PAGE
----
5. Sagitta

    Sagitta Well-Known Member

    I hadn't heard of "Megaseg" before, and when I googled it I figured out why. It runs on Macs...one of these days, but for now I don't make enjough to invest in a Mac to use such software.
     
  6. Spitfire

    Spitfire Well-Known Member

    Generally speaking, DJ's do a pretty good job with their music. The songs may not be great ones, but if they are danceable then it's good. In the case I'm describing many of the songs were just ackward to dance to.
     
  7. bclure

    bclure Member

    One night I was DJ at a dance that was West Coast / Lindy. I was supposed to alternate between the two dances.. The feedback that I was getting was that my Lindy choices were so-so. As I don't dance the Lindy I assumed they were correct and said, "what do you want to hear?". I selected some songs, let them listen to them on the headset, played them. All of their friends actively complained about the selections. I was WAY better off using my knowledge of music to select songs. So-so was much better than terrible.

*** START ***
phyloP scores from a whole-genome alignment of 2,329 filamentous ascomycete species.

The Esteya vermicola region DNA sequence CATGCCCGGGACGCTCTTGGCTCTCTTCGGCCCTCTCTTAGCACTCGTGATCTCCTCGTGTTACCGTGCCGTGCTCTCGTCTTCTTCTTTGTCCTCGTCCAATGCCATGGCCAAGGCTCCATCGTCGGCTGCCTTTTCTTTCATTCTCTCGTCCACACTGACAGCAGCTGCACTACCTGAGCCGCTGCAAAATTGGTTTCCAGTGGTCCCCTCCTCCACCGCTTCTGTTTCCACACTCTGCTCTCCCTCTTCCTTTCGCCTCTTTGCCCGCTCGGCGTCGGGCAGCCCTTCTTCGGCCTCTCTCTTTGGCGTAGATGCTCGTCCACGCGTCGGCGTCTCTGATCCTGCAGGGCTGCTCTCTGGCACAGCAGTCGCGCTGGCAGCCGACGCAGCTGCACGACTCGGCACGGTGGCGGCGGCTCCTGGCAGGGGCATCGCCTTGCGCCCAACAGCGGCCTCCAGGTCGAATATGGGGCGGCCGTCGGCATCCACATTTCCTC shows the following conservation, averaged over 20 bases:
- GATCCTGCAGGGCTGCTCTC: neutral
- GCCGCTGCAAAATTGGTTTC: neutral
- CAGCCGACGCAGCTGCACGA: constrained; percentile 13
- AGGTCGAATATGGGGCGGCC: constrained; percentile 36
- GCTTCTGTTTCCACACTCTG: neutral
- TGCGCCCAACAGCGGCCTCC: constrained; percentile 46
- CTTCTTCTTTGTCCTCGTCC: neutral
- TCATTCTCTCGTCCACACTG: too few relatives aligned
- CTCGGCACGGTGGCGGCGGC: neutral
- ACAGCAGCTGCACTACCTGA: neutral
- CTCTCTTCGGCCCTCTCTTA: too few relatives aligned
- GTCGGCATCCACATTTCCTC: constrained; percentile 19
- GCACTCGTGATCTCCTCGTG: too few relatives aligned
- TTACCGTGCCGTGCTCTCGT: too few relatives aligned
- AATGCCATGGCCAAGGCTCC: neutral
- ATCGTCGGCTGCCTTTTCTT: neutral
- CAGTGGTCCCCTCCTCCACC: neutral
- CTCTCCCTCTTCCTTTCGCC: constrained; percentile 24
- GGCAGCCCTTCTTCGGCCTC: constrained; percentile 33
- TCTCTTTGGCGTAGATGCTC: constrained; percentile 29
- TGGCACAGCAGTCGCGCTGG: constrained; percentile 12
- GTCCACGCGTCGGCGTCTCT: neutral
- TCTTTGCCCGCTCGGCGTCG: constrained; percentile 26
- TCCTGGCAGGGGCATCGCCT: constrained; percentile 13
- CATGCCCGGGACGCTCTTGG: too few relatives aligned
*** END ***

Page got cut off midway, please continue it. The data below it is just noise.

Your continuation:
I used to DJ off a PC, I constantly had to fight with feedback issues, skipping ect,ect.. I bought a Macbook and what do you know? The Apple software (Itunes)works MUCH better on an Apple product. Megaseg was the next logical upgrade, mostly due to Itunes inability to work with multiple outputs.
     
  8. tsb

    tsb Well-Known Member

    hey tom, didn't see this post or i would have responded sooner.

    i suspect everyone has a slightly different philosophy - but if you're getting paid, your primary goal is to get dancers dancing (if you're getting paid by the venue and they sell drinks - you also play the occasional "bad" song that drives people off the floor and to the bar to buy drinks). some folks consider it part of their personal agenda to "educate" or stretch their audiences, which is fine as long as the crowd responds and stays on the floor. whenever i play a song and less than 75% of the crowd dances to it, i take note.

    it's my take that early on, a DJ should be playing bread & butter stuff (popular/traditional stuff) - and nothing too esoteric - at the beginning of the night, there's a larger percentage of less experienced dancers who just took the beginner or intermediate lesson before the dance, etc. later at night, a DJ has more leeway to experiment, especially if he/she has read the crowd pretty well all night up to that point - it's primarily the experienced die-hards who are still up and dancing.